Green tea helps fight against AIDS Green tea and chocolates may help reduce neurological complications linked to HIV, paving way for effective treatment of HIV-related brain disorders, a new study has found. Research by Joseph Steiner and colleagues from Johns Hopkins University found that a group of plant polyphenols known as catechins, which naturally occur in green tea and the seed of the cacao tree, may help in the prevention of these neurological complications. The study is published in Journal of NeuroVirology. Current drug therapy for patients with HIV is unable to control the complete replication of the virus in the brain, and, therefore, is ineffective in the complications associated with neurocognitive impairment in HIV patients.

They identified a series of compounds, which had the potential to help protect neurons in the brain. Nine of these were related to epicatechin, which is found in cocoa and green tea leaves. The fact that these compounds

Previous research has established the critical role of a protein called brain- readily cross the blood-brain derived neurotroph- barrier further increases their potential, as this is ic factor (BDNF) in therapeutic often a major stumbling block supporting the sur- in the development of therapies directed at the brain. vival and growth of This provides hope neurons in the brain. for patients with HIV, This protein is active in areas of the brain vital to learning, memory and higher thinking. Patients with HIV have been found to have lower levels of BDNF in their brains than healthy individuals suggesting that this could be directly responsible for the cognitive impairment suffered.

as there is currently no neuroprotective therapy available for patients with HIVassociated cognitive impairment.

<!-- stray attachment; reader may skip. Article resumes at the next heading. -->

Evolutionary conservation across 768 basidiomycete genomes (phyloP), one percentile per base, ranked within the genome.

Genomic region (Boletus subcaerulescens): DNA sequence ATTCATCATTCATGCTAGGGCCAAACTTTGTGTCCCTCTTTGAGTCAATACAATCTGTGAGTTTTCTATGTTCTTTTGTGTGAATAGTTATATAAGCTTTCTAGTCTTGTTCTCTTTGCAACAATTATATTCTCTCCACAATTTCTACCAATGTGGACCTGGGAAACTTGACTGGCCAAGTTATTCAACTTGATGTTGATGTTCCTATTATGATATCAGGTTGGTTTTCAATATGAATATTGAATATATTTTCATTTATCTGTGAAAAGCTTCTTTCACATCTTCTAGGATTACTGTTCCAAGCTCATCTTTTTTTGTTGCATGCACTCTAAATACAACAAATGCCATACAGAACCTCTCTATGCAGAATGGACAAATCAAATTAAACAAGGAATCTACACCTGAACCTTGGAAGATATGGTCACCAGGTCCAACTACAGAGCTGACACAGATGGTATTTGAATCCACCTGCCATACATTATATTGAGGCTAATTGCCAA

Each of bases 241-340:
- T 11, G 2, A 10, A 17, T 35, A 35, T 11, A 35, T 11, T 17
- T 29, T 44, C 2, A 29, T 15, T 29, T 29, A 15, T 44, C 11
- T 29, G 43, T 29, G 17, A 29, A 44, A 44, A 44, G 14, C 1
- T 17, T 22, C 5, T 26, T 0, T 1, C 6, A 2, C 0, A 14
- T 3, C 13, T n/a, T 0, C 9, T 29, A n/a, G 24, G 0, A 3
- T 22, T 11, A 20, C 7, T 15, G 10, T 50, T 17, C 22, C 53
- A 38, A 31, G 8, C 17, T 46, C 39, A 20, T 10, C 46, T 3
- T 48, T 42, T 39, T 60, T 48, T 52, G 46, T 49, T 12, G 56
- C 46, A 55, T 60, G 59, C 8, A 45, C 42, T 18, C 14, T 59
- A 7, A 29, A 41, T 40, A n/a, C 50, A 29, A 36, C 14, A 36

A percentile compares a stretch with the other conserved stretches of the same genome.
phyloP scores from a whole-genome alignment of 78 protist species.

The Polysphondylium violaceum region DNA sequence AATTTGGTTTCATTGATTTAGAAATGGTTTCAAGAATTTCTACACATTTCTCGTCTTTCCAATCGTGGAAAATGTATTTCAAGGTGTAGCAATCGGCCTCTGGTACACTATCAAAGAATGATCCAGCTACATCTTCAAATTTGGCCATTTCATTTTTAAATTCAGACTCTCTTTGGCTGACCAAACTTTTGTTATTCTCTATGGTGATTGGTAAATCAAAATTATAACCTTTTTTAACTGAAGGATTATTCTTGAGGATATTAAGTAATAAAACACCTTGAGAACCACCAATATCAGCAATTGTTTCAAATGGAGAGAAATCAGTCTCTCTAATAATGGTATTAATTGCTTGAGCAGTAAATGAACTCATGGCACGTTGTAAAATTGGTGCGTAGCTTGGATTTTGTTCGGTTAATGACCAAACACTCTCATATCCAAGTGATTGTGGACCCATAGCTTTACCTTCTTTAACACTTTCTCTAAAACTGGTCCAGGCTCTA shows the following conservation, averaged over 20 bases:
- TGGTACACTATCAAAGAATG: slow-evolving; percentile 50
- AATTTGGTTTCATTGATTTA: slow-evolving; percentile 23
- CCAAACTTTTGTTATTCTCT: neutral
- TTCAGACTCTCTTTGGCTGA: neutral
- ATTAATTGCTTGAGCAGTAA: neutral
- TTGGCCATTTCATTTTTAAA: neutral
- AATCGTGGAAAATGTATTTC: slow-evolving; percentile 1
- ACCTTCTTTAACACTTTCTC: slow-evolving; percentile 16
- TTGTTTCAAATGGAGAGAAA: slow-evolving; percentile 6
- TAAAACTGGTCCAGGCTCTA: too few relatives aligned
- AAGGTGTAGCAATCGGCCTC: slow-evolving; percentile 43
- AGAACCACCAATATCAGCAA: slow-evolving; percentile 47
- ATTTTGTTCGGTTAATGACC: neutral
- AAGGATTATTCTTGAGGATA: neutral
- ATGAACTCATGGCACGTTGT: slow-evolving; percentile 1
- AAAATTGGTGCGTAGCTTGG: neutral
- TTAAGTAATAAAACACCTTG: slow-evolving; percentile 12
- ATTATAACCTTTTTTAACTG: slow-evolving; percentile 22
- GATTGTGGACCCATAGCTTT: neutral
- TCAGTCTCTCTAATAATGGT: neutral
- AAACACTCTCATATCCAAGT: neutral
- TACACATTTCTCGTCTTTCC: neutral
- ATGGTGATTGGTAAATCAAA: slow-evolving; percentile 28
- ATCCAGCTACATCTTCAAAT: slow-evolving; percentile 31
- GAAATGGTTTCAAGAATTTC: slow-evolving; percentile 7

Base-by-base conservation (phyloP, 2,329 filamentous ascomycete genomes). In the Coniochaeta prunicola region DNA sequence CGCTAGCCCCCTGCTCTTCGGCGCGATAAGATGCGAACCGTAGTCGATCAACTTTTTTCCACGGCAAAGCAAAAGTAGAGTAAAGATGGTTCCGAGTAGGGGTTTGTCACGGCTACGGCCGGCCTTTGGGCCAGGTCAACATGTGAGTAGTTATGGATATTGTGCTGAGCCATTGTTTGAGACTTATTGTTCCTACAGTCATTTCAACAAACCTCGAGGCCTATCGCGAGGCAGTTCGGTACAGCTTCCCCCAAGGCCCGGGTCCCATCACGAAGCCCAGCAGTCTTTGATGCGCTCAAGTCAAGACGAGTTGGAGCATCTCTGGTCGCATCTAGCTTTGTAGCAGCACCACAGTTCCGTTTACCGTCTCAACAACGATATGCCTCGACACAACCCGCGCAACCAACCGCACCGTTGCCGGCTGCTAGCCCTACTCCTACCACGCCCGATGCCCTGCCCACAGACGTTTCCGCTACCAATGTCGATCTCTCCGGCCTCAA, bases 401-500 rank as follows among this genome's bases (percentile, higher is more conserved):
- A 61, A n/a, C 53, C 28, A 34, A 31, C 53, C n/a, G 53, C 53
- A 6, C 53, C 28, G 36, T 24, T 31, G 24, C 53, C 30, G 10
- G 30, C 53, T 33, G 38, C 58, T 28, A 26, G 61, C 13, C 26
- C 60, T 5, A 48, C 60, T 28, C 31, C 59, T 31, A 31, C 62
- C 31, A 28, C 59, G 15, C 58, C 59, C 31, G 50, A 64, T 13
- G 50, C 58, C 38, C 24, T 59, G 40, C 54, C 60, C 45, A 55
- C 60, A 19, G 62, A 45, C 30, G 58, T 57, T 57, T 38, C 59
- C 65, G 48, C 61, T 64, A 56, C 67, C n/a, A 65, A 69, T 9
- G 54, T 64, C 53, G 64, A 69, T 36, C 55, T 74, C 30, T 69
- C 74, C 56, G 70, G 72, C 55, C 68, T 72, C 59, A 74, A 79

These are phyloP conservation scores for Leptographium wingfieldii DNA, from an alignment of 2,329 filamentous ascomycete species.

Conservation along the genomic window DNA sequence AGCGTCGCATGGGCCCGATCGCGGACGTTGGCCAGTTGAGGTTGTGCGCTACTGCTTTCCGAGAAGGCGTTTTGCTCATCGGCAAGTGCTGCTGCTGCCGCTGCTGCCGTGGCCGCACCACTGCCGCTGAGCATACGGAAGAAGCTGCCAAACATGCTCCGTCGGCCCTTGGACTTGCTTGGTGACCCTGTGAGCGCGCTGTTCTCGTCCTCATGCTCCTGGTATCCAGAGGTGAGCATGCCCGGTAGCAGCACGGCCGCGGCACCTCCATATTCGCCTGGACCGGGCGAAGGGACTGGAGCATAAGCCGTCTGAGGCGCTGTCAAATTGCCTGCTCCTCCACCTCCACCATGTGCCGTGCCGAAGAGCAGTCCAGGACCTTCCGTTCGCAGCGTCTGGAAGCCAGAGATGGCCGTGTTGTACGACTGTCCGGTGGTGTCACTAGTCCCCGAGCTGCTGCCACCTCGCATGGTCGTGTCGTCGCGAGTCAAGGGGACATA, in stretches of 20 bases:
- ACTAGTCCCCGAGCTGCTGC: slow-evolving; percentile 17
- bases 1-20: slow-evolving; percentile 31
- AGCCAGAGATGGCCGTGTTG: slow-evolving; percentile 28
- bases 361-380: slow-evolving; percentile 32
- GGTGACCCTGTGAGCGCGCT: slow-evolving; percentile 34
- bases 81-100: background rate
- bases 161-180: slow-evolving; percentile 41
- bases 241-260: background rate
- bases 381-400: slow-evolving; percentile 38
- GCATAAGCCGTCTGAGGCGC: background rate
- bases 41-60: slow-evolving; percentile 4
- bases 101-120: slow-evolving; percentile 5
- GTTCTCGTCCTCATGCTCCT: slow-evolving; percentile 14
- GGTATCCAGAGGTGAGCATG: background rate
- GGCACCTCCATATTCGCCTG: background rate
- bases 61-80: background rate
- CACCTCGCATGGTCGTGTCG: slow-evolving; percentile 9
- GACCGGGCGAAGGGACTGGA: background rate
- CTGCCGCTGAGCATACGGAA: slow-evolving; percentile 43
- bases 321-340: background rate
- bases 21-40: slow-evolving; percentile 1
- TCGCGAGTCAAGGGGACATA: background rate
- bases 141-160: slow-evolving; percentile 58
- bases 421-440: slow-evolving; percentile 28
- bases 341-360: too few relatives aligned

Wa r m Y o u r W i n t e r with Ginger Tea On cold damp winter days nothing is more warming and soothing than a cup of ginger tea. Ginger is a very versatile herb. In addition to warming us from the inside, ginger tea can also be used to ward off a cold during cold or rainy weather and to stop coughing. Ginger tea also aids the digestive system and is an excellent remedy for nausea. Ginger soaks and compresses can be even used to alleviate pain that worsens during cold damp weather.

Making ginger tea is very easy, but it is more of an art than a science. I have included the basic recipe, but it should be adjusted to suit your taste.




30-year-old Okhla tree gets new life NEW DELHI: It is a fully grown Mulberry tree but a massive termite infestation had left it completely hollow. Two weeks earlier, Jayati Sharma moved to an office right across the road from this tree in the Okhla Industrial Area and decided that it needed urgent help. Recalling an earlier story on tree surgeries she had read in The Times of India, Sharma searched for the NGO, Green Circle of Delhi, which had been involved in the previous operation. On Monday, this 30-year-old tree was given another chance at life. “The tree was completely hollow and could have collapsed at any moment. I tracked down the Green Circle officials and they came with an NDMC team on Monday and performed a tree surgery. Hopefully the tree will recover and live on for many more years,” said Sharma. Suhas Borker, founder member of Green Circle of Delhi said that recently, while the pavement on which the tree is located was be-